Now, if your state requires a lot of paperwork, then you have to do it.  If the state requires testing, then you will need to do the testing.

But after that ... just how much does your homeschool have to look just like a "real school".   In my opinion, it's your school.   Teach in a way that is comfortable for you!   And in a way that is comfortable to your children learning!

Now, for me, I'm an INTJ personality.  I thrive on structure and routines, I make lists and plans and get very frustrated if everyone isn't on board with my plan.   Story is an ENFP, and they thrive on living in the moment.   She hated my lists and plans.  She had SO MUCH ENERGY!!!!    Song is an INFJ, she would get frustrated when she fell behind.    Scholar is an ENFJ, he's fine with the lists and thrives on the routines ... when he remembers them.   Sunshine is another INTJ.   Squirrel is an ISTJ, and he also thrives on schedules and routines.   Star is another INFJ, and only this year has she begun to understand the power and freedom of her lists.  

And that is a LOT of people to keep happy!

When I started homeschooling, I ran it just a tad off of how a traditional school operated.   We worked at the kitchen table, we had set times, we worked first thing in the morning until 3 or so in the afternoon.  I used Alpha Omega Lifepacs back then.   Awesome program really, until we couldn't afford it anymore.   We also tried the computer curriculum.  Story did well, Song did not.  And then there was the problem of not enough room for 4 computers in the house!


Over the years, I've developed a whole new style of teaching.    One day, after many dismal failures and frustrations, I sat down and the thought (maybe it was God) came across ... What is your purpose?    ....    A purpose for what?     .....   The purpose for school.

What was my purpose?   What were my goals?   Why was I putting myself and my girls through this in the first place?


So I sat down and prayed and thought about it.    If you can include your husband, by all means, do so.   But I do understand that not all husbands feel led to participate in the education decisions.


Eventually, I came up with the following...

1.  I wanted my kids to have a strong understanding of the Bible, how it fits in today's world, a Biblical World view, able to discern false doctrine by studying scripture.  I wanted them to be aware of various resources and how to use them.   I wanted them to know how Scripture worked from beginning to end and how it fit into World and American History.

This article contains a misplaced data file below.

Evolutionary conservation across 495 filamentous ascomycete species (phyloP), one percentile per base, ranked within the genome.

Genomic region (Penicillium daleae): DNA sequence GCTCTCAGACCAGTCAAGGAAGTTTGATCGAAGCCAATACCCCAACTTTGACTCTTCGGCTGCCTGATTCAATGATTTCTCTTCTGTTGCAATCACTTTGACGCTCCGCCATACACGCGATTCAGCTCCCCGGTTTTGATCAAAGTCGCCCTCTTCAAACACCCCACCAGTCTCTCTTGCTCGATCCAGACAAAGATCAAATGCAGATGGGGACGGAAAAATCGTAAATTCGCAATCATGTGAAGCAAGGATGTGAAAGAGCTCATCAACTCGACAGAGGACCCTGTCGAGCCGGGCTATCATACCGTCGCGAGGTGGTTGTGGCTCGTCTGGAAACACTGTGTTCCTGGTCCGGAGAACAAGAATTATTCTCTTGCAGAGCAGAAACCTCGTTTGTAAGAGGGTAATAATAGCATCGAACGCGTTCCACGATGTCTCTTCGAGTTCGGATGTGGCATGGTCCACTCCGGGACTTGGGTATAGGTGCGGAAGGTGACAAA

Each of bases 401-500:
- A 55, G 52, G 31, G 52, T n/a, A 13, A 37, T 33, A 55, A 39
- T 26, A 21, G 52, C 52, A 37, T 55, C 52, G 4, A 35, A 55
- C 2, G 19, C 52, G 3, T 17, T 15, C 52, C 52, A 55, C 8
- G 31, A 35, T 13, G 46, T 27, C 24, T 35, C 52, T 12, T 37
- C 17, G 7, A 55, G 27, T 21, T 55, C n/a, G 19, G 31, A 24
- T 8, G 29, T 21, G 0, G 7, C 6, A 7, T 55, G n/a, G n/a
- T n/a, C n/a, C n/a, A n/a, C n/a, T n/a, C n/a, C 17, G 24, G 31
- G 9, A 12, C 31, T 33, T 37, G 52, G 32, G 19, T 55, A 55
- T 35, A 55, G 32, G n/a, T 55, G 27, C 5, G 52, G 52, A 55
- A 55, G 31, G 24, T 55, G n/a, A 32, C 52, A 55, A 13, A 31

2.  I wanted my kids to know how to communicate well.    This included writing and speaking and listening skills.   This meant that I wanted a really good English program.  This was also my weakest area.  So I needed to find back up help.

3.  I wanted my kids to know how to use and understand resources.   I wanted them to be able to read and use what they read.    And I didn't just want them to know how to use a dictionary and an encyclopedia, but I could see that the internet was shaping up into a potentially useful item.   I wanted them to be able to use any resource available to them.

4.  I wanted them to be able to write well.   Both typing and by hand.

5.  I wanted them to have a sense of their strengths and weaknesses and how to use their strengths to overcome their weaknesses.

6.  I wanted them to have a good understanding of how mathematics worked - not just memorize the answers.  Just because our family is flooded with mathematicians, didn't mean that they would naturally be good at it.

7.  I wanted them to get enough exercise and sunshine.

8.  I wanted them to be able to function as knowledgable adults by the time they were in their teens, in case they needed to be able to help hold the household together.

9.  I wanted them to be able to explore their gifts and personalities.



But the traditional hard nosed approach was not going to work.   There were too many days where we were not getting the work finished, and all of us were very stressed.  I have vision issues, so I didn't drive.   Trying to adjust the way I taught was not going to be easy.   And once we left Colorado Springs, field trips became nearly impossible.



I did not succeed at this overnight.   In fact, I still struggle.   Something in my programming says that it has to be a certain way, that if I do it a different way, then they might miss something.